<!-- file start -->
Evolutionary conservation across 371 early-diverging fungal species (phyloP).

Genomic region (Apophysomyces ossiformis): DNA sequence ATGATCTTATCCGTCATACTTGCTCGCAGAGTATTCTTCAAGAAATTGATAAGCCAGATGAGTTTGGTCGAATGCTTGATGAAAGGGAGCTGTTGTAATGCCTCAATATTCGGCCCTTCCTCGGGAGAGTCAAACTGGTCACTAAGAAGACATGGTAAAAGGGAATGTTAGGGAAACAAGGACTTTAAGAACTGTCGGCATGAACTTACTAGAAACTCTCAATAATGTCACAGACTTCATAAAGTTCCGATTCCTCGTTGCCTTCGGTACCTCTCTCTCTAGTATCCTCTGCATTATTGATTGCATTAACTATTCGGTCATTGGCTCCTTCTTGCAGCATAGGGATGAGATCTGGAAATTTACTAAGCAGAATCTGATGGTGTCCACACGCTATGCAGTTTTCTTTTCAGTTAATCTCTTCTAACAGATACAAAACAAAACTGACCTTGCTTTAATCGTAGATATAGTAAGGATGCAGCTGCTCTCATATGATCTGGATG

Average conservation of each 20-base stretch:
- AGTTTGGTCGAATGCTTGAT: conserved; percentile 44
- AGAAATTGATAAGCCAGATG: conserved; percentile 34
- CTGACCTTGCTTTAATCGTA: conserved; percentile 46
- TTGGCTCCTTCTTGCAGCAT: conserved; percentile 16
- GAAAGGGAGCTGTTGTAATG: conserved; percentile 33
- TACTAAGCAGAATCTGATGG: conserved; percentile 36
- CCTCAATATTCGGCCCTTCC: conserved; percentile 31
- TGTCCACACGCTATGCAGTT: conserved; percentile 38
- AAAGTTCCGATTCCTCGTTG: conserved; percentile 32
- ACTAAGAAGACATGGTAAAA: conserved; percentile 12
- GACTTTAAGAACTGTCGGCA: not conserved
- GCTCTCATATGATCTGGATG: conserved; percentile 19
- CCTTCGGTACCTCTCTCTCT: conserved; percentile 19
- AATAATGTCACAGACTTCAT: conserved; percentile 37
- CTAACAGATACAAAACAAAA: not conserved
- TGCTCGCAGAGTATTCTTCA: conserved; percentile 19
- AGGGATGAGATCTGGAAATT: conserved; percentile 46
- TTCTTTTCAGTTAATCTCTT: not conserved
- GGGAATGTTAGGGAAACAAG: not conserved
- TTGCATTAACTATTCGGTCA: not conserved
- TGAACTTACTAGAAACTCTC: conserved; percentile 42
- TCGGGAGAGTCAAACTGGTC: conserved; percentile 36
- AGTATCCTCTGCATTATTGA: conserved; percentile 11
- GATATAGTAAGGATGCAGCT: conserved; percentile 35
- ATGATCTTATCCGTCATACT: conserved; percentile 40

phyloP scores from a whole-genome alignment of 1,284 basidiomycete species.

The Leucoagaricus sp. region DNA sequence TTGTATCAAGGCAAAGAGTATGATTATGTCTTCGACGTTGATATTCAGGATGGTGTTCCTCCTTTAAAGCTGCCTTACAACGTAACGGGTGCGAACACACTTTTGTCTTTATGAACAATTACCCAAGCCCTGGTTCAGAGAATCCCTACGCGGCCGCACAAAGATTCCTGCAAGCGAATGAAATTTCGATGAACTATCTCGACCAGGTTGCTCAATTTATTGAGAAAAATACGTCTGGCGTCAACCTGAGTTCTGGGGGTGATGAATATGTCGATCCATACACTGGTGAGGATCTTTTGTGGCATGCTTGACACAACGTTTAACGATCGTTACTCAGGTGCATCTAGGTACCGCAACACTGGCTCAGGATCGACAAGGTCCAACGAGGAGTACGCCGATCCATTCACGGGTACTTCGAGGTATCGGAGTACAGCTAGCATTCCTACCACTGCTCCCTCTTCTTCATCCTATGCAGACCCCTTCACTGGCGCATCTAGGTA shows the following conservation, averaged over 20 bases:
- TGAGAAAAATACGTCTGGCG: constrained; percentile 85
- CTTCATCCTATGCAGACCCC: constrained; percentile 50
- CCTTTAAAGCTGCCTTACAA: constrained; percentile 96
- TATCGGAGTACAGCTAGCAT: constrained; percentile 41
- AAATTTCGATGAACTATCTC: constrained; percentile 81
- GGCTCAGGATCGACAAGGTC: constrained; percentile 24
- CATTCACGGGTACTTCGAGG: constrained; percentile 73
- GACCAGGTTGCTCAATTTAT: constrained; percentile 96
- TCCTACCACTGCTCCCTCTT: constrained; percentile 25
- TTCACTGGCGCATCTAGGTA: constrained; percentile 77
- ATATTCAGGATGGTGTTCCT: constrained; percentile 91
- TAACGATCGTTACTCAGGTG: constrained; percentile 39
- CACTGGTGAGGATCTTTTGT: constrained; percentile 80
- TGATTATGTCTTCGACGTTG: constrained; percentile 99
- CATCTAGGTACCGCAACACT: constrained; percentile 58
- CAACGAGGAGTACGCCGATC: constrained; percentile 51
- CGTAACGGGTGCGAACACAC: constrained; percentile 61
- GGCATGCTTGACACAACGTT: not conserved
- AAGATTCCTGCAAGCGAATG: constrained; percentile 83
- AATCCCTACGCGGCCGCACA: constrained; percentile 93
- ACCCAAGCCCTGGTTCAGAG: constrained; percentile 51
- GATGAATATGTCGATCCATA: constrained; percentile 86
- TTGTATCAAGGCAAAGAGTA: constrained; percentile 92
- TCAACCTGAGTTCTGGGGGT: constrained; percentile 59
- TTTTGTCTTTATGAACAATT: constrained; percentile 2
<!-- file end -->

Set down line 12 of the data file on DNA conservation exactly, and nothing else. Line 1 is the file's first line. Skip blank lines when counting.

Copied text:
- AAAGTTCCGATTCCTCGTTG: conserved; percentile 32